Wednesday, June 27, 2007


Well, sort of anyway! The Percocet and Benadryl are keeping me zonked out much of the time. I even almost went to sleep in physical therapy this morning…did not feel too much pain at all with the drugs.

I can tell already that I will be progressing much better after the second shoulder surgery. Swinging the arm straight out and up or from the side up does not hurt like before – there is only some uncomfortable tightness. However, going behind, or bending the arm backward of down as you would arm wrestling is a killer, and trying to reach the middle of my back wakes me right up!

I have three little stab wounds, at least two of which were the same holes that were made during the first surgery. Guess I will never be a shoulder model again!

Percocet does not make me etch as Hydrocodone did, but the very end of my nose is driving me crazy! The Benadryl helps, but it keeps me too sleepy, so today is probably the last time I will take it.

I was afraid I was going to have the prostatitis problem again. I started going to the bathroom every fifteen minutes, but as the block medicine wore off, so did the urgency and frequency. The anesthetist tried giving me a shot in the neck that controls the pain in the shoulder and arm to reduce the chances of another reaction, but it did not work. However, the bathroom trips slowed to normal as it wore off late last night. I was so thankful for that. That problem was what kept me from getting rest the first time.

I slept in this chair last night, but took a nice nap in my bed today, so guess I will try the bed tonight.

I really appreciate all the well wishes in the previous post – you guys are wonderful…better than most of my friends. Thanks so much!

I will be back among you soon with a regular post.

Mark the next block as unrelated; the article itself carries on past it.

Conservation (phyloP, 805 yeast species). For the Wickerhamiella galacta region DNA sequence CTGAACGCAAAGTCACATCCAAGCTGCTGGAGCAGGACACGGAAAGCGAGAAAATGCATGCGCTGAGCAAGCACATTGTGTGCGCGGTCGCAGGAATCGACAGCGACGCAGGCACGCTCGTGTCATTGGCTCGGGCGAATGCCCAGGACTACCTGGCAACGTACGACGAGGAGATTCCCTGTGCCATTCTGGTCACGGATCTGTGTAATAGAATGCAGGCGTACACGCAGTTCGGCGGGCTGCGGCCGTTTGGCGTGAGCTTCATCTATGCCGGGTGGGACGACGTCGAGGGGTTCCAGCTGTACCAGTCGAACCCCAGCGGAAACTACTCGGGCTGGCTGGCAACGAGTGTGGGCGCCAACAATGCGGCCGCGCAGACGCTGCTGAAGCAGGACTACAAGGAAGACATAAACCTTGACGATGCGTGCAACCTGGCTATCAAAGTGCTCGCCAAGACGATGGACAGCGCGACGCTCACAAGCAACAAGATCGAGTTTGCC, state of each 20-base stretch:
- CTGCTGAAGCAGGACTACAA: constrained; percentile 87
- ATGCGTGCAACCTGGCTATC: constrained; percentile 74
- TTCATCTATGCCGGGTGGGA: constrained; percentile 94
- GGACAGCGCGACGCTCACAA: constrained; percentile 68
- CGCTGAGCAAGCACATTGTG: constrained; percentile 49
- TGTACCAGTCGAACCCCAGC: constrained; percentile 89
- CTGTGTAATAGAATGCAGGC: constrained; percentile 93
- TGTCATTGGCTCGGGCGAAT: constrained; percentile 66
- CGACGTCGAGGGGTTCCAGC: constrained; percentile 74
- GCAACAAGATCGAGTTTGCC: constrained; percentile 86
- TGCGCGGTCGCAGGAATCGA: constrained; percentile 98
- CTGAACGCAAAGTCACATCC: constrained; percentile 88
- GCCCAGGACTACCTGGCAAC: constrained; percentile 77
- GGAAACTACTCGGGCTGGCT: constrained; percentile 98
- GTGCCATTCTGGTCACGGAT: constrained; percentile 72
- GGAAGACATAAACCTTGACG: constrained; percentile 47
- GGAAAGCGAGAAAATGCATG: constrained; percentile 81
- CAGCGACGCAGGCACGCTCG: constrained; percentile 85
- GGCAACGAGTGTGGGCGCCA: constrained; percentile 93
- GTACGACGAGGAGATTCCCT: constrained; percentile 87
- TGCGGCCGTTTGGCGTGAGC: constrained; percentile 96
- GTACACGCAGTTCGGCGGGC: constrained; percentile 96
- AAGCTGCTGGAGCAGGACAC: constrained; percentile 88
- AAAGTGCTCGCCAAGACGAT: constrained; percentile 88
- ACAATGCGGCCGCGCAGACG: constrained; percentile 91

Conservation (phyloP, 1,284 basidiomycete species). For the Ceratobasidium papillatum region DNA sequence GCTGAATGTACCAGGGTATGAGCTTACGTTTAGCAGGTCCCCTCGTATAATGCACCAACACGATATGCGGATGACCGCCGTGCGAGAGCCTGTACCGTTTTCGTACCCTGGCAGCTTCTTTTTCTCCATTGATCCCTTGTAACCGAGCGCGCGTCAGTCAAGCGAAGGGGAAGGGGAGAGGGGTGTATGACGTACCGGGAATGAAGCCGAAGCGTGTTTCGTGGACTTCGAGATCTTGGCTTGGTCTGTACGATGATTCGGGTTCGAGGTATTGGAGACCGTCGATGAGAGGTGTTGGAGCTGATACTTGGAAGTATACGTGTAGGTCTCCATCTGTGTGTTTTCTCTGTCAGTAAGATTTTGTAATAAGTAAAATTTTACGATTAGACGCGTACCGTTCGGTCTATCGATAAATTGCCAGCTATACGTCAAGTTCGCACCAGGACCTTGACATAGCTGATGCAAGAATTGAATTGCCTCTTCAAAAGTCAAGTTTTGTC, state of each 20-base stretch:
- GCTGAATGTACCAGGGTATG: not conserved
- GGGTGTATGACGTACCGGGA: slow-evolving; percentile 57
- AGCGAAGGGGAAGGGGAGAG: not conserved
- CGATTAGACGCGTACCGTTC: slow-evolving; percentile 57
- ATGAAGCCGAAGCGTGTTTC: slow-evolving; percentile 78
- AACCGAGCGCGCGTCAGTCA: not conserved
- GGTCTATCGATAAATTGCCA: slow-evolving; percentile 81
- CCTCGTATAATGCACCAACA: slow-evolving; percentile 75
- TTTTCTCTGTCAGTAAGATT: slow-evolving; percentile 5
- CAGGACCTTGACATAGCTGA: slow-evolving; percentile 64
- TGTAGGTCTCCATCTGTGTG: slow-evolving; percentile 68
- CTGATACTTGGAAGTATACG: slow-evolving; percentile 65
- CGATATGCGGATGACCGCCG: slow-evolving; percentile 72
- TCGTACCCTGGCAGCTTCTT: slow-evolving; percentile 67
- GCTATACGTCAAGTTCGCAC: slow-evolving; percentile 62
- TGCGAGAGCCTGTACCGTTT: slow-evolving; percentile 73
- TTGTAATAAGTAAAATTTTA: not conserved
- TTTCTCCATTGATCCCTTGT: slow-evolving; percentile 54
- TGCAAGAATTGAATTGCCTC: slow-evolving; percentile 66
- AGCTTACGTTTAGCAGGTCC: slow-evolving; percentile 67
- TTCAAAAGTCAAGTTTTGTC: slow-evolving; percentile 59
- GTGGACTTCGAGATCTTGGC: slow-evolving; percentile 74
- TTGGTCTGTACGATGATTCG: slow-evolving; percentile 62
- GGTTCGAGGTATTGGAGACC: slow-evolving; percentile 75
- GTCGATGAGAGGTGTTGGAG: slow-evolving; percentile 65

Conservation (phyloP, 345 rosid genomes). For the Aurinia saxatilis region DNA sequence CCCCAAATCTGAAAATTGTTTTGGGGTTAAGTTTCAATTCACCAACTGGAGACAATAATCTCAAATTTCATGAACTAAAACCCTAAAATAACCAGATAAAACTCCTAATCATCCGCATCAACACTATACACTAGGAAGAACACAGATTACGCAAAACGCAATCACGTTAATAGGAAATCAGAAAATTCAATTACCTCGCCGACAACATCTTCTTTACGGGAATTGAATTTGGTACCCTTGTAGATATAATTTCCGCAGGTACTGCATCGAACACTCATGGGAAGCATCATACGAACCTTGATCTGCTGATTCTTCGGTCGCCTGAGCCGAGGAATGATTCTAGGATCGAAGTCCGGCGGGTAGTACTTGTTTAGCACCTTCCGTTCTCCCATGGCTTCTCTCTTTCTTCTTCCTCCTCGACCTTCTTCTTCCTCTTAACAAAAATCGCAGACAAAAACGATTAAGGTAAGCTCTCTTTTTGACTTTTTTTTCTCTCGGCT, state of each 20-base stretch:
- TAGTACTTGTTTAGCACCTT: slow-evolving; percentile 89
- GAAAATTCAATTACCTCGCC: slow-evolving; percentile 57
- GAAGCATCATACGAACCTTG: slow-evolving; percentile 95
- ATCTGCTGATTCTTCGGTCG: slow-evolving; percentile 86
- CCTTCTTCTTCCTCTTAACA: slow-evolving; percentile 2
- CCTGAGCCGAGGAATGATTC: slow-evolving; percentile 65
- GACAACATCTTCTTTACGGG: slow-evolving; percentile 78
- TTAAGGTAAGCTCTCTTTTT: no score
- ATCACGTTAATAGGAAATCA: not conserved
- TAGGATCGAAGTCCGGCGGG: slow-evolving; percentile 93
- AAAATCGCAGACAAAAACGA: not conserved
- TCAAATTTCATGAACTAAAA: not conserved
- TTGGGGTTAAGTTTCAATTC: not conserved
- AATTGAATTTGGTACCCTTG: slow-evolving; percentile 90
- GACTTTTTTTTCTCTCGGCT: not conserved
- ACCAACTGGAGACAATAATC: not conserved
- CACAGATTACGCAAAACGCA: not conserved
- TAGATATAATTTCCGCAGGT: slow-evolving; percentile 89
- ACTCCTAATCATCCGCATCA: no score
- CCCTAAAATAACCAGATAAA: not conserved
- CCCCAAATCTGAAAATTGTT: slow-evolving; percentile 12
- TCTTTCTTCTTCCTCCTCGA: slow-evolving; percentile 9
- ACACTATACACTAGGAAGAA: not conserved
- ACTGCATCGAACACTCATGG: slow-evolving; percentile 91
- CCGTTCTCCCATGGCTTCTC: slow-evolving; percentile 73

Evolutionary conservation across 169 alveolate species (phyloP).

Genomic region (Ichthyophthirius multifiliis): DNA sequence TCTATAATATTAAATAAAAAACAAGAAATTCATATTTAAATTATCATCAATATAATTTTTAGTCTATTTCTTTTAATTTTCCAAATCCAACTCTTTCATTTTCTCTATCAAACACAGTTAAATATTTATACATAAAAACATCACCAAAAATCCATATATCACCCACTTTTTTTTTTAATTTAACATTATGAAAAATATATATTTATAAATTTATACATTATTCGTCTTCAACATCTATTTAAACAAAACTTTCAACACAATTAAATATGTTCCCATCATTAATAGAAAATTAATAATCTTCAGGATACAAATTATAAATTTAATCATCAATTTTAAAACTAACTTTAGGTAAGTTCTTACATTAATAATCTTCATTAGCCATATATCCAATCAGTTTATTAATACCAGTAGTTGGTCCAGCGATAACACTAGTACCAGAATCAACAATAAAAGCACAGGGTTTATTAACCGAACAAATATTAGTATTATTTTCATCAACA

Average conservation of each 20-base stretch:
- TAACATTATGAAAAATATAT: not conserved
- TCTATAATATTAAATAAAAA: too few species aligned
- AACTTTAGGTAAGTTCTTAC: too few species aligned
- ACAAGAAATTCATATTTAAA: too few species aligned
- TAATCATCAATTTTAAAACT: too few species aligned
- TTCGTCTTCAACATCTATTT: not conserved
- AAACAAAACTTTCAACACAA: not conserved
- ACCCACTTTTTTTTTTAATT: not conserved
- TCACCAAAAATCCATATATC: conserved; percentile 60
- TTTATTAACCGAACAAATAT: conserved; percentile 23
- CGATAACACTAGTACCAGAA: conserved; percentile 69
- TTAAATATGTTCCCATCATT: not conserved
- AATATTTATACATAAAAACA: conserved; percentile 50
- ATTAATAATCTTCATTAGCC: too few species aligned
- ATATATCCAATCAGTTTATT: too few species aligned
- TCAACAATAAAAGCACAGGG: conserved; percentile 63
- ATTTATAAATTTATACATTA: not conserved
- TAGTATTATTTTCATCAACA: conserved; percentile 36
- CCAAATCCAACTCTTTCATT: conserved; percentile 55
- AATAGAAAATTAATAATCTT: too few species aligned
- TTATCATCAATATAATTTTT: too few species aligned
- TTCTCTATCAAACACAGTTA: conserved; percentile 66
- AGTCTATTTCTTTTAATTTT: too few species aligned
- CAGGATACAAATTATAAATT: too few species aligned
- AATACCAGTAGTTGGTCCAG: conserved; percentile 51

Love ya,

Monday, June 25, 2007


It was family day at Bailey’s and the Wild Wings Café today! My brother and son accompanied me to a last outing before my surgery tomorrow. It was really great to have the three of us together again. We seem to have the same sense of humor and keep each other in stitches with word play and routines from old SNL routines! Nothing is sacred when we get started!

We began at Bailey’s Sports Grille and Bar with chips and dip, and finished off with thirty wings of various flavors. Again, I was disappointed and will never order wings there again. Wild Wings has ruined me! And so, we stopped there on the way home for one more round of beer and tea!

I tried to take a picture of the collection, when suddenly this crooked “bird” or what we used call the "gig finger" pops into the frame! “Damn, that’s a crooked finger,” I say!

It points to the right like everything else,” he laughed.

Ah, you dress right,” I tease? The waitress overhead and did not quite understand.

Young’uns,” my brother said shaking his head.

Almost forgot about stopping at CompUSA! Us fools snapped our photo in front of a Mac and emailed it home! I also brought Mushy's up on the browser and walked away!

So, gang, I’ll see you in a few days, after the drugs wear off. Maybe I can get the doc to take a photo for me…a really gross one!


It was grandkids’ day Sunday with Juliana turning a big 8 and the Chan-Man (Chandler) was cheering her on. The dogs and brats, followed by cake and ice cream were wonderful, and yes, I “backslid” again! Who cares?

We were missing one Dragon and one Knight, but a great time was had by all!

There is nothing like family to cheer you up.

Wednesday, June 20, 2007


My wife and I stopped by the newly opened Wild Wings Café located at Campbell Station Road in Knoxville Monday afternoon. I had just gotten the bad news about my shoulder, previously posted, and so hot wings and beer was in order!

There are so many ways you can order wings there (31 in fact) that it’s gets down right confusing! We ordered 25, five each with different marinates, and they were wonderful. We remember all the names except the fifth one, but our favorites were the Tennessee Fireball – 4 peppers hot (appropriately named for the state of location), Cheddar Jalapeño – 2 peppers hot, and a Glazed Honey with a kick!

Yes, we ate every last one!

This is my wife saying her prayer before eating…really, she is the hardest person I’ve ever photographed. Her eyes are like greased lightning and shut before the flash reaches her…every time, or so it seems!

Tuesday, June 19, 2007


Yep, the shoulder is “frozen,” or what Dr. Brady technically calls “Adhesive Capsulitis” and he is going back in Tuesday the 26th!

The procedure was described as going back into two of the previous five holes, cutting the scare tissue away, and freeing the shoulder. He then manipulates the arm in all directions to ensure complete free range of mobility. The surgery will be at 9:30AM and I will be back in physical therapy at 4PM!

I sure hope I am still drugged! That has to hurt like a sombitch!